Apple’s new MacBook Pro series has been accessible for almost 200 days. The new-look MacBooks delighted Apple fans. And creative pros alike with their powerful bespoke Apple silicon, mini-LED screen. And many connectivity choices, which were available in 14-inch and 16-inch display sizes. However, there are some things that a MacBook Pro cannot perform. In this blog post you will get quality content about 5 Things a MacBook Pro Can’t Do Right Now. Here are five features that some Mac users have yet to see.

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5 Things a MacBook Pro Can’t Do

1. Functionality for 4K displays running at 120Hz

Apple restored the HDMI connector to its top-of-the-line notebook in 2021, five years after it was removed off the MacBook Pro. Unfortunately, the HDMI port that was returned isn’t quite up to par; it’s an HDMI 2.0 port rather than an HDMI 2.1 one.

With HDMI 2.1, the port could have supported a 4K display with a 120Hz refresh rate. The current MacBook Pro’s HDMI 2.0 port can only support a 4K monitor with a refresh rate of up to 60Hz.

Apple may have chosen not to offer 4K at 120Hz due to bandwidth constraints, however connecting Thunderbolt/USB-C screens achieves a similar maximum refresh rate. Apple claims that the M1 Pro MacBook Pro models can support up to two external displays with a resolution of up to 6K at 60Hz. While the M1 Max MacBook Pro models can support up to three external displays. It has a resolution of up to 6K and one external display with a resolution of up to 4K at 60Hz.

2. SD cards with UHS-III support

To appease photographers and videographers, Apple restored the SD card slot. It has not been seen in a MacBook Pro model since 2015. The slot does not accept UHS-III cards, which have read and comprehend speeds of up to 624 MB/s, since it did not state specifically. (That wasn’t the only disappointment: the new MacBook Pros’ SD card reader accepts UHS-II cards. But only at speeds of up to 250MB/s, not the 312MB/s that the standard is theoretically capable of.)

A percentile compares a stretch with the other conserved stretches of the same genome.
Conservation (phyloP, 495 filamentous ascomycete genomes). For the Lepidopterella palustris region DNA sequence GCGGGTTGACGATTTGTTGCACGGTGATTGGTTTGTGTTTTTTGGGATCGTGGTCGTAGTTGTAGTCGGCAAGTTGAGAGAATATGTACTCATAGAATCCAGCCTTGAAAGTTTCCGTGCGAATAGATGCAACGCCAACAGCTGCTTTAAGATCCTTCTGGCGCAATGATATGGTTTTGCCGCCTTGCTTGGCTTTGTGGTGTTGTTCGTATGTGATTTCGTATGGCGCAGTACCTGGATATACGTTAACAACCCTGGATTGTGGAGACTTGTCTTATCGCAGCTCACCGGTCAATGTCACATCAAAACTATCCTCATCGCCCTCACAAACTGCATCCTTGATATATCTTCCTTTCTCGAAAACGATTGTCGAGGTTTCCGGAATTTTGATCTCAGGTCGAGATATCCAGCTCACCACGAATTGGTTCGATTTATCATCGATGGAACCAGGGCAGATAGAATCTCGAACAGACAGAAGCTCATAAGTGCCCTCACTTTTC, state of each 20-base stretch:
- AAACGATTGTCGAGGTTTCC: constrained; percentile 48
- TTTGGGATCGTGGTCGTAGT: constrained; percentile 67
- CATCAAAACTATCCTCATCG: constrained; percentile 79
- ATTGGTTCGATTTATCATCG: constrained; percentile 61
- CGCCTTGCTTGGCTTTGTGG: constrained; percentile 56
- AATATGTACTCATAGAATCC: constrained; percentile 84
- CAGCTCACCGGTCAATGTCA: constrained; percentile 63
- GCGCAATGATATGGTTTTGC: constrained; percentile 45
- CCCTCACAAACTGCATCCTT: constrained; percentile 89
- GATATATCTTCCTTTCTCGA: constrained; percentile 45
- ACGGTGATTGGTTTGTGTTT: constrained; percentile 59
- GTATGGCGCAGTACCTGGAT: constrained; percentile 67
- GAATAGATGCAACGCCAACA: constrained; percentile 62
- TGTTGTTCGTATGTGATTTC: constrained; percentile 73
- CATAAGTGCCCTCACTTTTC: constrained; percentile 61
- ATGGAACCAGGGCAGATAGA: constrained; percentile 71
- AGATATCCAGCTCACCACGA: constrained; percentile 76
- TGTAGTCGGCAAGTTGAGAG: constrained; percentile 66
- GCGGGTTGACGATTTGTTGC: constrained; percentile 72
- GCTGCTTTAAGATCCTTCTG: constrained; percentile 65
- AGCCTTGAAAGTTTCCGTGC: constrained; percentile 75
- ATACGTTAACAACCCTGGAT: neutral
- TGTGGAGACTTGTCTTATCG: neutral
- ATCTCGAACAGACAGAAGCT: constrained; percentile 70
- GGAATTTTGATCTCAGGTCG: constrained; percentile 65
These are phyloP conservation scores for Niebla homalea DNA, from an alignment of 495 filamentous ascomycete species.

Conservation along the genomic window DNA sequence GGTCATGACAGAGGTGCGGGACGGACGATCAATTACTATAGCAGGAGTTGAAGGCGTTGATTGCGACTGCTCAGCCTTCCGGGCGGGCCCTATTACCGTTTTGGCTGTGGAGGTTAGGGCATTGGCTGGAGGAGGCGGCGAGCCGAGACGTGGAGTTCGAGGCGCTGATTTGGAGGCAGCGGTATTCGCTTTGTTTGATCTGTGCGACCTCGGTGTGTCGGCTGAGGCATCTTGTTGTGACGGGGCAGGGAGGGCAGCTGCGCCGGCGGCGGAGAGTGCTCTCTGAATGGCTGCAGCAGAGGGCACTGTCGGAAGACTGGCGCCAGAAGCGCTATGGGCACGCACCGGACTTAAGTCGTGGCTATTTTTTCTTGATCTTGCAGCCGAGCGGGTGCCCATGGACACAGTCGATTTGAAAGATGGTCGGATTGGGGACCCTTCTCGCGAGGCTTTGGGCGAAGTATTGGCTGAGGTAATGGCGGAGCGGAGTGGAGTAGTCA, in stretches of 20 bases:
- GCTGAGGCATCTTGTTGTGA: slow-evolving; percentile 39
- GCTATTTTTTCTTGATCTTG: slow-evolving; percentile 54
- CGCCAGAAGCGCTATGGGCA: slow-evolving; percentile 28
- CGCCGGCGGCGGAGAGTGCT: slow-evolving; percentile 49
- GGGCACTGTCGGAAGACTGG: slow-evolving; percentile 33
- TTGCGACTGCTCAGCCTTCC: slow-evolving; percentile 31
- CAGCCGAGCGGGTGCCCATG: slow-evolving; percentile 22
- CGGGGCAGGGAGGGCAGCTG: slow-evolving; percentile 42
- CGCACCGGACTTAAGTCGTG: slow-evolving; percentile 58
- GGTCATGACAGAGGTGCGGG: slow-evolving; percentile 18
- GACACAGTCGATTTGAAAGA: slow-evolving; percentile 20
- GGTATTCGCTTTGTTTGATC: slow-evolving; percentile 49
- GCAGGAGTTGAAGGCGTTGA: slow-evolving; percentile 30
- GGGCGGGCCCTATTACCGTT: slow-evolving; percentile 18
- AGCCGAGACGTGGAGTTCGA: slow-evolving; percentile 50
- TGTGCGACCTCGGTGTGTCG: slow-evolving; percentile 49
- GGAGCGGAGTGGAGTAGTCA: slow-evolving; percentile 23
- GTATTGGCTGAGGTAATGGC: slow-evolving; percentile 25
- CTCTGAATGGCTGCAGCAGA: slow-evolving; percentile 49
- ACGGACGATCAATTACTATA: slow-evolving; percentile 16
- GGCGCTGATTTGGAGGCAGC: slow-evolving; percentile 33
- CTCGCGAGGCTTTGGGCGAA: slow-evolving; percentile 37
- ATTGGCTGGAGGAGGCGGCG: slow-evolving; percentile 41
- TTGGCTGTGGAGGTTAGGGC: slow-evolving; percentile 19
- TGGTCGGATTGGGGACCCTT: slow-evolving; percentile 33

Although there aren’t many UHS-III cameras on the market now, future-proofing the connectivity on a computer that costs more than $2,000 is always a good idea.

3. Ethernet Connection

Apple didn’t include Ethernet connectivity in its current MacBook Pro for a simple reason: a typical Ethernet port is thicker than the notebook’s chassis. So, why can this regard a major oversight?

The small design of Apple’s current 24-inch iMac, which, unlike the MacBook Pro, has usually had an Ethernet connector, presented the same difficulty. The Ethernet port was placed in the power adapter as Apple’s answer. The omission of a similar port on the MacBook Pro power brick is all the more surprising given Apple’s claim that this “amazing new innovation” allows consumers to keep their workstations less cluttered while still enjoying the benefits of Ethernet.

5 Things a MacBook Pro Can’t Do

4. Network Connectivity in 5G

Laptops with 5G connectivity are available from Lenovo, Samsung, Acer, Dell, and HP, although no Mac in Apple’s notebook lineup currently supports the cellular standard. The same cannot be true for Apple’s iPad lineup, which includes LTE variants of both the iPad Pro and iPad mini.

Can we assume things to improve any time soon? If a report from well-connected Bloomberg journalist Mark Gurman dated January 2021 is any indication, this is the case. According to Gurman, Apple has built “underlying Mac compatibility” for cellular connectivity. And considering that we already know Apple is developing on its own bespoke modem that will appear in iPhones as soon as 2023.  Let’s hope it shows up in next year’s MacBook Pro.

5. Support for Wi-Fi 6E

Some argue that Wi-Fi 6E is still too new to warrant Apple’s endorsement. The Google Pixel 6 and Samsung Galaxy S21 Ultra. On the other hand, already meet the criterion, and people upgrade their smartphones significantly more frequently than their laptops.

Wi-Fi 6E extends Wi-Fi 6’s features and capabilities into the 6 GHz band, including improved performance, lower latency, and faster data rates. For devices that support Wi-Fi 6E, the additional spectrum gives greater airspace beyond existing 2.4GHz and 5GHz Wi-Fi, resulting in improved bandwidth and fewer interference.